Bel Marra Health, who offers high-quality, specially formulated vitamins and nutritional supplements, is reporting on new research outlining how Botox is considered an effective treatment for bladder control problems.
As Bel Marra Health reports in its article (http://www.belmarrahealth.com/general-health-2/botox-the-new-bladder-control-treatment/) Botox is arguably most well-known today for its cosmetic capabilities and it is currently the most common non-surgical cosmetic procedure in the United States. Although almost everyone’s heard of Botox, few people realize that it was first used in the medical community for therapeutic purposes as opposed to cosmetic purposes.
Doctor’s continue to use Botox today for the treatment of a variety of medical conditions, and it was recently approved for the treatment of bladder control problems.
Urinary incontinence is a common problem that is characterizes by a loss of bladder control. It develops when the bladder muscles become either too weak (stress incontinence) or too active (overactive bladder), and both prostate problems and nerve damage can increase the risk for the development of urinary incontinence.
The symptoms of urinary incontinence can range widely from the occasional mild episode of leakage, to uncontrollable wetting. Treatment methods for a loss of bladder control vary depending on the cause and severity of the problem but some of the most common include bladder exercises, medications, the insertion of medical devises, and the use of behavioral techniques.
In severe cases, surgery is sometimes used to help people with urinary incontinence, but surgery is invasive and expensive, and it is best used as a last resort. Luckily, there is a new alternative for the treatment of urinary incontinence that doesn’t respond to other therapies, and if the title didn’t give it away – it’s the very same thing that you use to smooth your wrinkles.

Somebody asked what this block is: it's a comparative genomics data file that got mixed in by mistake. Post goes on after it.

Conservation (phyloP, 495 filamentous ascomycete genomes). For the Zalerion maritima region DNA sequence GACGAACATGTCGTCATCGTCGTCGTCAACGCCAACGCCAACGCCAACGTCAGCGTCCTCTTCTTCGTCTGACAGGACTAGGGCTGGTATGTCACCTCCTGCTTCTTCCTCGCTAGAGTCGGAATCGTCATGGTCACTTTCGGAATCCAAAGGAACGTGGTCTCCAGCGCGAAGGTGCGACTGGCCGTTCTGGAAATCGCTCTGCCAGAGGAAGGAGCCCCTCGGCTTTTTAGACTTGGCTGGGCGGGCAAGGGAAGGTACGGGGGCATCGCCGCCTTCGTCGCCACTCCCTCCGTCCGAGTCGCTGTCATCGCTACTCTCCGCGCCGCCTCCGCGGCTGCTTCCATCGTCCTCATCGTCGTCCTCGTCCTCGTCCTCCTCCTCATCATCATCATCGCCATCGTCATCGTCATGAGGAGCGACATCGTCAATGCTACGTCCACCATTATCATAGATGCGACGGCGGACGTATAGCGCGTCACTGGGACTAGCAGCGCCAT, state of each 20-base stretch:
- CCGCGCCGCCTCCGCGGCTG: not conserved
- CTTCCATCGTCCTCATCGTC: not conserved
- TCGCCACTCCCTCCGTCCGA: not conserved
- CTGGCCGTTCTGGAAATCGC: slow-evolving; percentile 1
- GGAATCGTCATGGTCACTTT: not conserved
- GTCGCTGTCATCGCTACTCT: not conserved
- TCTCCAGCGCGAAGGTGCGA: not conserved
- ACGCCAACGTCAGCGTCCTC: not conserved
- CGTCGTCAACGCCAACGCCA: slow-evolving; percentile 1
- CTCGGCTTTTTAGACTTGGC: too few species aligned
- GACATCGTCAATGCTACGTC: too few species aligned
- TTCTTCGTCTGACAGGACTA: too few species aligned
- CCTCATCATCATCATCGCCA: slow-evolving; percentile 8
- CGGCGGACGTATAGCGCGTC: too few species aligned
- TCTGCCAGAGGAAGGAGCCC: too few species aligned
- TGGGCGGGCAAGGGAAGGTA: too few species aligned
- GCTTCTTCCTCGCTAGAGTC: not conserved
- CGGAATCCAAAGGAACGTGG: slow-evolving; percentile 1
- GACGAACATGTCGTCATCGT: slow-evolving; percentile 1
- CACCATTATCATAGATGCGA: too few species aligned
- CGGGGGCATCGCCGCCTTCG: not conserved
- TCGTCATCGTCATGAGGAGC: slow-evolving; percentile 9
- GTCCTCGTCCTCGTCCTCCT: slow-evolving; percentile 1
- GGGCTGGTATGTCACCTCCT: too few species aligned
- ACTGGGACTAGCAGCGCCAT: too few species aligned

On January 18th, 2013, the Food and Drug Administration (FDA) approved the use of Botox to treat the loss of bladder control that is caused by an overactive bladder. This procedure involves injecting small doses of Botox into the bladder muscles with the use of a small instrument that is inserted through the urethra. Once the Botox is injected it blocks the release of the chemicals that cause muscle spasms and causes temporary muscle paralysis.
In so doing, the injection of Botox into the bladder causes the bladder to relax and increases the amount of urine that the bladder can store. The procedure usually only takes about 20 minutes and most patients can go home the same day that they receive it. The Botox injections are done with the use of anesthesia (a numbing agent), so the procedure is usually not painful. Patients start to notice an improvement in symptoms approximately 7 days after the procedure and the results last anywhere from nine months to one year.
According to two clinical studies, conducted on over 1,000 participants, Botox injections can significantly reduce urine leaking, frequent urination and a sudden, urgent need to urinate. In fact, approximately four out of ten women became completely continent just 6 weeks after treatment.
(SOURCE: “Neurourol Urodyn” The Therapeutic Effects of Repeated Detrusor Injections Between 200 or 300 Units of OnabotulinumtoxinA in Chronic Spinal Cord Injured Patients. March 2013)
- Courtesy of PRWeb